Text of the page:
Gary Becker (link) and Richard Posner (link) discuss whether the gravity of world economy is moving from the US and the EU to emerging Asian economies.
Rapid economic growth and steady institutional transformation are the key drivers of Asia's economic rise in the global economy. While the United States and the EU will likely suffer from this year's recession and pursue a U-shaped recovery, India, China, Indonesia and Vietnam will continue to grow in 2009 with favorable midterm growth projections. Even minor short-run differences in economic growth can lead to a profound impact on long-run income per capita. For example, if China and India's long-run economic growth rate is about 5 percent, it would take 14 years to double its income per capita.
If the growth rate were 6 percent, which is more likely after taking the productivity shocks into account, it would take 12 years for income per capita to double. The medium-term forecasts by the IMF suggest that the U.S and Europe will grow between 2.5 and 3 percent. Similarly, that would take 29 years and 24 years to double the income per capita. The gap can be further estimated by the empirics of real convergence.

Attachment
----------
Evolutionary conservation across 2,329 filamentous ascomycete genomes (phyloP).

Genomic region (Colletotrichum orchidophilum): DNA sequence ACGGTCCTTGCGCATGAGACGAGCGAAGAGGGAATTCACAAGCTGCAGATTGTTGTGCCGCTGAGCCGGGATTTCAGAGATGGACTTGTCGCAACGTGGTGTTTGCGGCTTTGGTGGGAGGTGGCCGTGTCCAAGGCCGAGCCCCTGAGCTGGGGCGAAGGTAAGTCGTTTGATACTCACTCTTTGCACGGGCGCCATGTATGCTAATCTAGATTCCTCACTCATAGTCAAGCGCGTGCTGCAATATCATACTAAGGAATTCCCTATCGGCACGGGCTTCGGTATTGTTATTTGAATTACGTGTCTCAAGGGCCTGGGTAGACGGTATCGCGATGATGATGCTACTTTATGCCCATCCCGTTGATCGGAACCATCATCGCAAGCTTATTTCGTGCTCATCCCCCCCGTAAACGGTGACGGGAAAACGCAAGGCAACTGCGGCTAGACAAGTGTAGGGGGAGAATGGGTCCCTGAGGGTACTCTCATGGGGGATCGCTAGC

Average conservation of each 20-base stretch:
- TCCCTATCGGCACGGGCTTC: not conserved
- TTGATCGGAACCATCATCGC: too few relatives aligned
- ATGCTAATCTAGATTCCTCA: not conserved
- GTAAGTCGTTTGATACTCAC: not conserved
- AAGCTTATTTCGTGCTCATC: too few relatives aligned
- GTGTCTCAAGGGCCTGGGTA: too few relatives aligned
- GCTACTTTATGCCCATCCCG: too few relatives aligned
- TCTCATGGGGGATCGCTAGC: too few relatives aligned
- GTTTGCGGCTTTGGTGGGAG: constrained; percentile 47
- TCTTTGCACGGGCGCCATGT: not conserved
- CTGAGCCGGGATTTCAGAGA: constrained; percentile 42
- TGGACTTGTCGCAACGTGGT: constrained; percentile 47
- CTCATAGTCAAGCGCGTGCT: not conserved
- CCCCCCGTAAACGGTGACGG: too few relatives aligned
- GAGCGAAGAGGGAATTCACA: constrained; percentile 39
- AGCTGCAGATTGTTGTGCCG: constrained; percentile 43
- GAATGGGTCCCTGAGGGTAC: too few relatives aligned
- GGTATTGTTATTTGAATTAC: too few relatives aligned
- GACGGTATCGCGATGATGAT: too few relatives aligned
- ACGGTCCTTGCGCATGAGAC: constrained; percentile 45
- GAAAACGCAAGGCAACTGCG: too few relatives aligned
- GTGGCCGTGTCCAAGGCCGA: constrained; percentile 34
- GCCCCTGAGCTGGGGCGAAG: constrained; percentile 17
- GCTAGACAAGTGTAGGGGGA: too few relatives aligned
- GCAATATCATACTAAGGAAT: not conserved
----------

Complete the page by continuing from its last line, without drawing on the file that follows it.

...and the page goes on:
Rapid economic growth in Asian tigers will also induce their bargaining power in institutions such as WTO, IMF and World Bank. In particular, Asia's fast growing economies play a stronger role in world trade. Thus, the bargaining power of India and China in negotiating regional and multilateral trade agreements is growing. The central challenge, however, is whether Asian tigers will recognize that free trade promotes economic growth, welfare and peace. The rise of trade protectionism in the U.S (link) and Europe is a significant concern from a countervailing perspective. Even the area of climate change policy is a potential source of conflict between the US and the EU on one side and China and India on the other side.
Of course, I disagree with pessimistic arguments that the U.S will lose its leadership in innovation, technology and human capital. Indeed, top U.S universities will still remain world's top-notch sources of human capital and the U.S high-tech firms are unlikely to lose their world leadership. However, rapid economic growth in Asia will induce China, India, Indonesia and Vietnam to pursue free-market policies alongside economic, civil and political liberties to give up the authoritarian political climate. In fact, the transformation to free-market economy with independent economic and political institutions will, in the long run, determine the scope of Asia's economic rise in the world.